Your used iphones and ipods aren't just an environmental hazard; they're also big business for criminals, according to a new UN study. A United Nations report released Tuesday details a burgeoning multibillion-dollar criminal business where as much as 90 percent of the world's electronic waste, everything from used computers to smartphones, is illegally traded or dumped at some point along the disposal line.
According to the United Nations Environment Programme (UNEP) much of the e-waste ends up in Africa and Asia. "We are witnessing an unprecedented amount of electronic waste rolling out over the world. Not only does it account for a large portion of the world's non-recycled waste mountain, but it also poses a growing threat to human health and the environment, due to the hazardous elements it contains," said Achim Steiner, U.N. Undersecretary-General and executive director of UNEP.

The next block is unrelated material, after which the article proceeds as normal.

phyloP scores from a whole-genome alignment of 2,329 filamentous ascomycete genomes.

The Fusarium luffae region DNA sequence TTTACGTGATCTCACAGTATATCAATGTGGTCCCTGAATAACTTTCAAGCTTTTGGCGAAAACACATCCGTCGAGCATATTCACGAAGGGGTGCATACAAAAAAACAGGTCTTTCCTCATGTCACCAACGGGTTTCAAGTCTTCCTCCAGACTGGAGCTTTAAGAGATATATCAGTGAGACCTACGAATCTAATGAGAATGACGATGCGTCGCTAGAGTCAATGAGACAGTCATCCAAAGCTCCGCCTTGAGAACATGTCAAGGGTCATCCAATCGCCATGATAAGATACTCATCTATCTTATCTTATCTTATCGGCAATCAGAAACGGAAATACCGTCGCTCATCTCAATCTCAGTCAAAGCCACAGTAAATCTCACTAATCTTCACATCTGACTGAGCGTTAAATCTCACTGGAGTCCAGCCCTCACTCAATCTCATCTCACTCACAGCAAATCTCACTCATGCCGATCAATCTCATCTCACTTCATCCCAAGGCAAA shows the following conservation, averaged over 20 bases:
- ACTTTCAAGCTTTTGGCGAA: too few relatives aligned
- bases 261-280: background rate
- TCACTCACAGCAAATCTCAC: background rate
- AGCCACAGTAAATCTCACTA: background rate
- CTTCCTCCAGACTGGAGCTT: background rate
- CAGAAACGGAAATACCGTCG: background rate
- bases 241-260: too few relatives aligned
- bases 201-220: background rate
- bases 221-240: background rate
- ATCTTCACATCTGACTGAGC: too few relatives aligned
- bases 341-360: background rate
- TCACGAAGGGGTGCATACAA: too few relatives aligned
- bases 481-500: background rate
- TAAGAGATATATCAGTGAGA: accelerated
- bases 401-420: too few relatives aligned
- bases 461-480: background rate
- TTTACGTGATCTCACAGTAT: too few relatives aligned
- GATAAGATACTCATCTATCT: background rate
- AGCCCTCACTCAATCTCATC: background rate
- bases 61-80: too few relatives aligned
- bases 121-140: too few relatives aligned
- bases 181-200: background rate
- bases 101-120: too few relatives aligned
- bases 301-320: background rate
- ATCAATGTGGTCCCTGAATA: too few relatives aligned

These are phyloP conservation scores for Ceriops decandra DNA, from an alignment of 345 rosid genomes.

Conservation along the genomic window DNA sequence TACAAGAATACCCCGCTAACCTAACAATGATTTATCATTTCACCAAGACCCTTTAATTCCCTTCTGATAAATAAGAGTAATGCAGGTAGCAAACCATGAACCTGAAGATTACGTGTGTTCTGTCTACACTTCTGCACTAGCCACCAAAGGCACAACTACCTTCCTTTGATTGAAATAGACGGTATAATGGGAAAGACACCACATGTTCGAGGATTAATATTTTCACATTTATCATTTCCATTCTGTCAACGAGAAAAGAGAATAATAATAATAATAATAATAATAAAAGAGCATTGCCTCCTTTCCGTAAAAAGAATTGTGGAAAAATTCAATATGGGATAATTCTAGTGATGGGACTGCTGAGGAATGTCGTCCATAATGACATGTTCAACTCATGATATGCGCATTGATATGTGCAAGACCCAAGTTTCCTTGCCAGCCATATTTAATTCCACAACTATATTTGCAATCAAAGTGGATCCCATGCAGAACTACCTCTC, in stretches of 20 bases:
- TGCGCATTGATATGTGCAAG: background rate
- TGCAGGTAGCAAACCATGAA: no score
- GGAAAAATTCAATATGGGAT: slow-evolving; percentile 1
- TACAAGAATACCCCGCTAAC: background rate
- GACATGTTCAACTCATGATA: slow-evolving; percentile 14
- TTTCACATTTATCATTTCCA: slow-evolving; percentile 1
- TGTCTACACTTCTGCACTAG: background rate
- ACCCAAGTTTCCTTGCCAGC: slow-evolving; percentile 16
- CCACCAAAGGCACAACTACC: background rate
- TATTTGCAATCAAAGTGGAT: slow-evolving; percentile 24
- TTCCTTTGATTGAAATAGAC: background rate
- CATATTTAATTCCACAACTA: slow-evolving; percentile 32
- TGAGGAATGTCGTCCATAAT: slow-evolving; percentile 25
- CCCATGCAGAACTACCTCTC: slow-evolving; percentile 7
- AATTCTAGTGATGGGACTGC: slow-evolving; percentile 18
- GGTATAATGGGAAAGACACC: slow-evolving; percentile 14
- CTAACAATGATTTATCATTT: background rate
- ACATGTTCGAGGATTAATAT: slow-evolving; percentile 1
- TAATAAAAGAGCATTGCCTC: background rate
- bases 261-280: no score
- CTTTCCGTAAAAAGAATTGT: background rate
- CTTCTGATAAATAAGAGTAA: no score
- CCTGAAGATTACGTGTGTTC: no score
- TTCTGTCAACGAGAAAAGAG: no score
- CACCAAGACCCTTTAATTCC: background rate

About 41.8 million metric tons of e-waste was generated in 2014, and could increase to 50 metric tons by 2018. A staggering 60 percent to 90 percent of e-waste is illegally traded or dumped, amounting to as much nearly $19 billion annually according to the report. E-waste is often mixed in with other waste, such as plastics, to hide it or simply labeled as less hazardous waste to circumvent regulations.
The reports call attention to the problem and calls for greater intervention from law enforcement agencies as well as NGOs and environmental groups to combat the problem.